Optical Coherence Tomography (OCT) is a tool that emits infrared light. Cardiologists have been using it for about ten years to observe the inside of the coronary arteries in detail. In addition, it allows a longitudinal reconstruction of the artery. OCT has an image resolution that is 10 times higher than ultrasound, or conventional angiography, currently the most widely used ultrasound imaging technique. It allows the interior of the artery to be visualised, but also shows wall details.
The main function of OCT is to provide information on the composition of the coronary plaques. It is also an easy way to identify any plaque or coronary artery ruptures, or clots. Coronary plaques are deposits of cholesterol, calcium, and other substances. When these substances build up inside the arteries, they can block them and make them rigid. Additionally, if they break and get into the circulation, they may cause a heart attack. Plaque rupture is only visible via OCT, since the fragments are smaller than the resolution offered by an ultrasound. For these reasons, OCT has filled a gap in the diagnosis of atheromatous plaques where ultrasound was less effective.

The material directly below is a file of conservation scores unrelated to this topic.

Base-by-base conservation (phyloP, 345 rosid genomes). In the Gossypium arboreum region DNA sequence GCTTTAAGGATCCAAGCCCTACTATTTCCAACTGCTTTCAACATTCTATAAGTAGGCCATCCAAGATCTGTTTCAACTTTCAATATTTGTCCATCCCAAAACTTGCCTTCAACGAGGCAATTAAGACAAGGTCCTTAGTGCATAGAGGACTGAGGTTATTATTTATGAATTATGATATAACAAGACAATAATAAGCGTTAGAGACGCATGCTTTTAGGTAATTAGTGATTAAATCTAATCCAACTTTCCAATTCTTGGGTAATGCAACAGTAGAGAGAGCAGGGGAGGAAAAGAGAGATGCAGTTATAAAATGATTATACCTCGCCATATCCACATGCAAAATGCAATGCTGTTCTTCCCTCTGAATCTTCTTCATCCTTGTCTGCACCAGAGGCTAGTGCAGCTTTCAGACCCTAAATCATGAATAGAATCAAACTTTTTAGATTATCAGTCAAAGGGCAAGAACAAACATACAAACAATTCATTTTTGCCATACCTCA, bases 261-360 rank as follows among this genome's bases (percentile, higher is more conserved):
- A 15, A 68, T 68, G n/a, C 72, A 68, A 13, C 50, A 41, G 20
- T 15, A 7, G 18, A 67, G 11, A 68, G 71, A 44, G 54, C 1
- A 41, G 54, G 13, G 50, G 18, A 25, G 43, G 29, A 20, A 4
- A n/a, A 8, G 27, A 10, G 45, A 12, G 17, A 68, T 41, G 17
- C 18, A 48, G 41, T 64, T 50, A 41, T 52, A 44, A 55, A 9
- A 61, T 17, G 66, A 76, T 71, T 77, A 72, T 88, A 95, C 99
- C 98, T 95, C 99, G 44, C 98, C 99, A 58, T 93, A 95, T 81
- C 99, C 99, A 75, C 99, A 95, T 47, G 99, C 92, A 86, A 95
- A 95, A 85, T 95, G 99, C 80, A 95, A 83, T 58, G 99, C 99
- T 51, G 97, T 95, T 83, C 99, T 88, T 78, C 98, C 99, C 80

Defining what type of plaque is in the artery is also important to decide when to implant a vascular prosthesis and to check whether this has been placed correctly. This prosthesis, called a Stent, is a small metal mesh that expands inside the artery to prevent it being blocked. Depending on whether the plaque consists of calcium or cholesterol, it will require a different treatment prior to the placing of the Stent. Implanting a Stent with the help of OCT has been shown to improve the patient's long-term prognosis
The Institut Clinic CardioVascular (ICCV) at Hospital Clínic is a benchmark in this field, in addition to leading several studies on the use of the OCT technique. One of the most important looks at patient evolution after a Stent implant. In the lab of this unit, international students, particularly from Japan, come to learn how to use the OCT technique and how to analyse the images obtained. This makes the ICCV a benchmark in Europe for its contribution to the advancement of knowledge of atheromatous plaques using OCT, as well as its accuracy in diagnosis and treatment.